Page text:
Tracy joined the firm in 2008 as an associate and was elected a partner in 2015. Before joining the firm, Tracy served as a law clerk for the Honorable Victor C. Howard at the Missouri Western District Court of Appeals. She is licensed to practice in Missouri and Kansas, and is also admitted to the United States District Court of the District of Kansas, the United States District Court of the Western District of Missouri, the United States Bankruptcy Court for the District of Kansas, and the 10th Circuit United States Court of Appeals. Tracy’s practice concentrates on insurance coverage opinions and litigation, bodily injury defense, defense of professional liability claims, medical malpractice, government liability defense, commercial litigation, and civil rights defense.
J.D., University of Missouri-Columbia School of Law, 2006
State Legislative Update (Co-author), 2005 Journal of Dispute Resolution 419
Medicare Reporting, Set-Asides and Liens, NBI CLE, 2013, 2014
Insurance Case Law Update, NBI CLE, 2013, 2014
New Ethical Pitfalls You Need to be Aware of Regarding Social Media, NBI CLE, 2016
U.S. District Court, Western District of Missouri, 2006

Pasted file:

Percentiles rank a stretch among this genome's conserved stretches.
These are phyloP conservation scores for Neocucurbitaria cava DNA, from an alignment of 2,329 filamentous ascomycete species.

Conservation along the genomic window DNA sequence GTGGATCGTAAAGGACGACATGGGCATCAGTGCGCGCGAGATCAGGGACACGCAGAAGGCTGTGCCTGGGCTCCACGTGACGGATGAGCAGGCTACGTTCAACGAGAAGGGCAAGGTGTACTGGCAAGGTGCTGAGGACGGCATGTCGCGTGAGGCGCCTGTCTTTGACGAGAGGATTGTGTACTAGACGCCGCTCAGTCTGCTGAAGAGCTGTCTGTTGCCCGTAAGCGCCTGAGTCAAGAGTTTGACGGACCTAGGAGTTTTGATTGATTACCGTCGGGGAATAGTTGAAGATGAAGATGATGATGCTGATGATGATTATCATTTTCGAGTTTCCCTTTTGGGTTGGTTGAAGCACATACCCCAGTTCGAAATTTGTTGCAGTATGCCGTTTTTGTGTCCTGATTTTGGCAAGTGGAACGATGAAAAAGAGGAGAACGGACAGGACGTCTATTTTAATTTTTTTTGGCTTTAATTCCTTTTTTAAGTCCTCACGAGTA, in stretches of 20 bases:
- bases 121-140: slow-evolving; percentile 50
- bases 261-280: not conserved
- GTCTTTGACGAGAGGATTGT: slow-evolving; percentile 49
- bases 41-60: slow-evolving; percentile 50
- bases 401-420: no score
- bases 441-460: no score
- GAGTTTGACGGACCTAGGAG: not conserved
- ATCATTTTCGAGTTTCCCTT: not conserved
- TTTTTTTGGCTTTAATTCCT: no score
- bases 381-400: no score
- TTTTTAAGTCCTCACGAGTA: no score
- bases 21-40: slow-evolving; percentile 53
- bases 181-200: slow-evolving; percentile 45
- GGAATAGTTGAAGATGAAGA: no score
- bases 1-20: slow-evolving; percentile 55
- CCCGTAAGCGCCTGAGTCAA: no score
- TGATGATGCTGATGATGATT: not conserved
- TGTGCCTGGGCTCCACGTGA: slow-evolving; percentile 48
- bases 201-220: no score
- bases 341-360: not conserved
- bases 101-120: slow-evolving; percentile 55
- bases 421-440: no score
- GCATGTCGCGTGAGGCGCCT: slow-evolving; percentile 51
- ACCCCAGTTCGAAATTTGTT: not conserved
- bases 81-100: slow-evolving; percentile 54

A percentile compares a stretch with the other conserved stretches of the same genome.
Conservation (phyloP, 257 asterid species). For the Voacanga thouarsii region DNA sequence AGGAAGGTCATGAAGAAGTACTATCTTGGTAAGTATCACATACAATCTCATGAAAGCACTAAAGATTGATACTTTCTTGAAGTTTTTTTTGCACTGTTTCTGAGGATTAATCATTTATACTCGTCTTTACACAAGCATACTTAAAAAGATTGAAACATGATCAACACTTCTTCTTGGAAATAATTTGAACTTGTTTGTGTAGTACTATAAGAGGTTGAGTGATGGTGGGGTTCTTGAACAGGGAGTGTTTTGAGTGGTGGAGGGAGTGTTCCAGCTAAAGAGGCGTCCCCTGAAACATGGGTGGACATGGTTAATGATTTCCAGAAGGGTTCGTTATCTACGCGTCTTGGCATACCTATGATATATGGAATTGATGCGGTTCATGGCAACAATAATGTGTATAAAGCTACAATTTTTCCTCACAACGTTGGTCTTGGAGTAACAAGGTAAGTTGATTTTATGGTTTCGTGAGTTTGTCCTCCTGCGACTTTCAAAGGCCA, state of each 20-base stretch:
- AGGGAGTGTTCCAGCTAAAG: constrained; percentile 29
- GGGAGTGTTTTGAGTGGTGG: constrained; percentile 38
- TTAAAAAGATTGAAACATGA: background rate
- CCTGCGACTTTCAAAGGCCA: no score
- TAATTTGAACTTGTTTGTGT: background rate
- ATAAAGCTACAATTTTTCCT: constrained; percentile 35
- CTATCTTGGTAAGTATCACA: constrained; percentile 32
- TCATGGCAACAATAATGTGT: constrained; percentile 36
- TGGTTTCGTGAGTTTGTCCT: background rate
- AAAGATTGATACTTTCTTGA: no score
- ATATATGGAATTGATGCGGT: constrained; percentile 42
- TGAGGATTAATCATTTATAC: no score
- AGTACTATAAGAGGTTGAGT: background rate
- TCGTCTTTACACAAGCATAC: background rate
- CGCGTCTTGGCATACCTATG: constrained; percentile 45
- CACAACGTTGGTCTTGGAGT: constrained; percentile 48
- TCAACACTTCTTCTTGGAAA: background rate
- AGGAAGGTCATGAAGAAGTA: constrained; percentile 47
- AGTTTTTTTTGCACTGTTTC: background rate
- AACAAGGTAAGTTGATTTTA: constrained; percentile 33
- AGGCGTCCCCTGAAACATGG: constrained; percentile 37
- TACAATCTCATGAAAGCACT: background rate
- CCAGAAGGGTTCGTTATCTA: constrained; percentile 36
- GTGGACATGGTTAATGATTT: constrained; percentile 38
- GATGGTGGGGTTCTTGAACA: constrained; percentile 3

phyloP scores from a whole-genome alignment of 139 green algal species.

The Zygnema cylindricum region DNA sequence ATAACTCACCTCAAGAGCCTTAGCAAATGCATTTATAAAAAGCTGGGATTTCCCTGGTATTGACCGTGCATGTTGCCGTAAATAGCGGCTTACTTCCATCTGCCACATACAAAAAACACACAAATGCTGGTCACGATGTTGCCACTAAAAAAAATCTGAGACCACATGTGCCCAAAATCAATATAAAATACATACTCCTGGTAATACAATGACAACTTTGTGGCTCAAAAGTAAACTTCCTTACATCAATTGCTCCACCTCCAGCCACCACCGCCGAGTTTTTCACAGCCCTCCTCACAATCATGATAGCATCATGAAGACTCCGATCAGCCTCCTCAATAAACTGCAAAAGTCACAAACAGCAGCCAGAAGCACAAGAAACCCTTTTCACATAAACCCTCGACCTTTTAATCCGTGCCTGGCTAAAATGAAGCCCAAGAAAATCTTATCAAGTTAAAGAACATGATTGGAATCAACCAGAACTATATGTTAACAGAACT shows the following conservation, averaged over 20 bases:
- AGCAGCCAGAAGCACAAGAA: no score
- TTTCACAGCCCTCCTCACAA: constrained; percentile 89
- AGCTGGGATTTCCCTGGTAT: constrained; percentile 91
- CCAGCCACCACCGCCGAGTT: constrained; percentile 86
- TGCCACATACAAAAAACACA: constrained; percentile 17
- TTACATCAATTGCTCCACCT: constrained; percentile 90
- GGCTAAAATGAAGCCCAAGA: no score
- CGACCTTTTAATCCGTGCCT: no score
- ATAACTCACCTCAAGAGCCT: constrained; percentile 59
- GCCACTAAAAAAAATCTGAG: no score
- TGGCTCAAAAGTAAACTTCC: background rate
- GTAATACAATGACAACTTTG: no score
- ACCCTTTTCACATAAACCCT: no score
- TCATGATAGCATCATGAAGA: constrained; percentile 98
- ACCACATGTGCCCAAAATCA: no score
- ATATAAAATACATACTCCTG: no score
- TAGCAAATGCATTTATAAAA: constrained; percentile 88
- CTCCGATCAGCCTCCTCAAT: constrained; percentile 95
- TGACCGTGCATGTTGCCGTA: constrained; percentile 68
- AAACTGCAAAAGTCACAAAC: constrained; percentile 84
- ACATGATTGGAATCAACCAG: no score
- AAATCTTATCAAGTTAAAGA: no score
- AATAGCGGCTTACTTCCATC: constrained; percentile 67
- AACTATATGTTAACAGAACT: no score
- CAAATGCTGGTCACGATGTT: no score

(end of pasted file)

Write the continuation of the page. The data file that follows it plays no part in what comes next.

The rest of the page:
U.S. District Court, Eastern District of Missouri, 2017
U.S. District Court, District of Kansas, 2007
U.S. Court of Appeals for the 10th Circuit, 2013
U.S. Bankruptcy Court, District of Kansas, 2015
Kansas Bar Association
The Missouri Bar
Kansas City Metropolitan Bar Association
Association for Women Lawyers of Greater Kansas City
Johnson County Bar Association
Missouri Organization of Defense Lawyers
DRI – The Voice of the Defense Bar
Kansas Association of Defense Counsel
Venue: Missouri Court of Appeals (Western District); Supreme Court of Missouri
Tracy Hayes defended this matter which involved the issue of whether liability policies stack. The issue was appealed to the Missouri Supreme Court and it held that under the Motor Vehicle Financial Responsibility Law (MVFRL), separate owner’s policy of automobile insurance which do not insure the accident vehicle do not have to provide coverage for an accident involving an owned auto that is covered by a separate policy. The Supreme Court held that Section 303.190.2 of the MVFRL (the statutory section setting forth requirements for owner’s policies of insurance) only requires an owner’s policy to provide coverage for the specifically designated vehicle (i.e. the vehicle set forth in the declarations page), and that if the insured owns a vehicle that is not involved in an accident and the policy insuring that vehicle includes an exclusion which excludes coverage for claims arising from the use of “owned vehicles” which are not insured by that policy, the provision is enforceable and the second non-accident vehicle policy does not have to pay minimum limits under the MVFRL.
Venue: Jackson County, Missouri; Missouri Court of Appeals (Western District)